Press release: Democrats Punch Above Their Weight; On Cusp of Holding Legislative Firewall

Nebraska Democrats were poised to hold their 17-seat “firewall” in the Legislature on Wednesday — with voters on the cusp of ensuring enough Democrats in the statehouse to fend off more challenges to abortion rights and other radical Republican initiatives.

Democrats candidates — despite more than $3.5 million in spending just by Republican Gov. Pete Ricketts alone — punched above their weight in several races. 

In both Douglas and Lancaster County there are several key races that are too close to call– involving Democratic candidates John Fredrickson in Omaha’s Legislative District 20 and George Dungan in Lincoln’s District 26 — plus state Sen. Adam Morfeld’s bid for Lancaster County Attorney. 

Statement from Chair Jane Kleeb:

“Democratic candidates and local volunteers work every day to connect with voters on issues from reproductive freedom and fully funding our public schools. The Democratic Party made gains throughout the state in county and local races with major shifts continuing to take place in Lancaster County.”

“We believe in our democracy and look forward to the hard-working election commissions working through the remaining early ballots and provisional ballots which will determine if we hold onto the Democratic firewall in the legislature. We have a long way to go to end the one-party rule across our state that leads to high property taxes and the risk of public school funding shifting to private schools.”

“There is no question that while we made gains in 2022, our national party infrastructure needs to listen more to the “red” state leaders who know how to win races but need the resources to combat the billionaires, like Pete Ricketts, who are literally buying races and distorting the facts.”

“We now focus immediately on Lincoln’s city elections which take place in May as we work to re-elect Mayor Leirion Gaylor Baird.”

Highlights from the election:

In the Legislature, Democratic incumbents Senators Wendy DeBoer, Megan Hunt and Machaela Cavanaugh won their elections. Incoming state senators include Jane Raybould in Lincoln’s LD28 and Danielle Conrad in Lincoln’s LD46. 

Deborah Neary won re-election to the District 8 seat on the State Board of Education. Democrats also won school board races across Nebraska, including Andrew McCarty and Becky Sullivan to the Hastings Board of Education, Eric Garcia-Mendez to the Grand Island Public School Board and Brianna Full to the Subdistrict 2 seat and Shavonna Holman to the Subdistrict 4 seat on the Omaha Public Schools Board.

Lancaster County Commissioner Sean Flowerday won re-election to the District 1 seat, as did Rick Vest in District 5 and Lancaster County Treasurer Rachel Garver. Kristi Egger was elected Lancaster County Public Defender and term-limited state Sen. Matt Hansen was elected Lancaster County Clerk. Dan Nolte flipped a seat and was elected County Assessor.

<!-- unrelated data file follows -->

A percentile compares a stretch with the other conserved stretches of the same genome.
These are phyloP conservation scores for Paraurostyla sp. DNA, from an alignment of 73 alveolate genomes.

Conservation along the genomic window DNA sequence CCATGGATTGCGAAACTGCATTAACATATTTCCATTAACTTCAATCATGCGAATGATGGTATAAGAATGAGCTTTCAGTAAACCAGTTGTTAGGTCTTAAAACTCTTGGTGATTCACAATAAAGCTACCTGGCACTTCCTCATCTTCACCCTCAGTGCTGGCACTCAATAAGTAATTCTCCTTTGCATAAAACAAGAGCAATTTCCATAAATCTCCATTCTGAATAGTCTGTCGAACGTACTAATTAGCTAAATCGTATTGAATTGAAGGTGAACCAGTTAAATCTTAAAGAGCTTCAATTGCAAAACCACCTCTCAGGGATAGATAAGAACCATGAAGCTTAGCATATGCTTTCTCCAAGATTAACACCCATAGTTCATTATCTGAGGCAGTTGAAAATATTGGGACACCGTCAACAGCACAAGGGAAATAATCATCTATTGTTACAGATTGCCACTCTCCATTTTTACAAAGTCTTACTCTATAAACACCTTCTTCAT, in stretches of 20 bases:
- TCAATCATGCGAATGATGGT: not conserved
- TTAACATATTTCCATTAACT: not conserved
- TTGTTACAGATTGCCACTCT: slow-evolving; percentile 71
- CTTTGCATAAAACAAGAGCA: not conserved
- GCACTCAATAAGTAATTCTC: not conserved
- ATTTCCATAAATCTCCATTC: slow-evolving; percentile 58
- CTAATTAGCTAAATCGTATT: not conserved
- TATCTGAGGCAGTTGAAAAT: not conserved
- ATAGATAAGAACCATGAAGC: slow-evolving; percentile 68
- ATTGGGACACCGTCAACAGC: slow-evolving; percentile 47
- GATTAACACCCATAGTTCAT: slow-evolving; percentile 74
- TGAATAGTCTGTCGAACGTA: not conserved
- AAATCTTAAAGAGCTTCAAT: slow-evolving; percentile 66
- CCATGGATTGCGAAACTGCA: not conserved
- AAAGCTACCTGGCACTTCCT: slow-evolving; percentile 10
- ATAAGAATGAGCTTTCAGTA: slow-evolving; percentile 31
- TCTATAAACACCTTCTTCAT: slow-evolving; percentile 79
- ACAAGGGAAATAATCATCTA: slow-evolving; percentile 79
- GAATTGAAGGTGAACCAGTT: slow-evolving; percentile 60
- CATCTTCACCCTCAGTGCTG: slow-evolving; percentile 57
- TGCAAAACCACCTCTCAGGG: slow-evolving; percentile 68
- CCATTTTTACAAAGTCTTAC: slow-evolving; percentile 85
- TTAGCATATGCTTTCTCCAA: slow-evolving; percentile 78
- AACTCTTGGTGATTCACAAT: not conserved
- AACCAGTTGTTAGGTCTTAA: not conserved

Meanwhile, state Democratic state Sen. Tony Vargas conceded a close race to incumbent Republican Rep. Don Bacon in the Second Congressional District race. Vargas remains in the legislature for the next two years.

State Sen. Patty Pansing Brooks overperformed in CD1, a district that has a 17-point voter registration advantage for Republicans.

Democrat Dave Else lost his bid for the CD3 seat.. There is a 19 percent to 62 percent registration deficit for Democrats compared to Republicans in the district.

State Sen. Carol Blood traveled the entire state listening to voters and putting a megaphone to issues like the pollution in Mead in her bid for governor. She remains in the legislature for two years where we are confident she will keep Pillen accountable. 

Nebraska voters approved a ballot measure raising Nebraska’s minimum wage and another allowing local governments to spend money to improve commercial airline service.

Democrats successfully urged voters to cast early ballots, which increased to more than 100,000 from the 72,000 in 2018. More data points on trends statewide and at the local level will be available in the coming months.

Additional Background:

Seventeen senators is the minimum needed to block filibusters by the GOP majority. That 17-senator voting block successfully blocked an effort earlier this year to outlaw abortions in Nebraska.

Under Nebraska law, those races would require a recount if neither candidate wins by more than one percentage point. 

The NDP’s legal team and candidates will be engaged in those final counts over the next several days.

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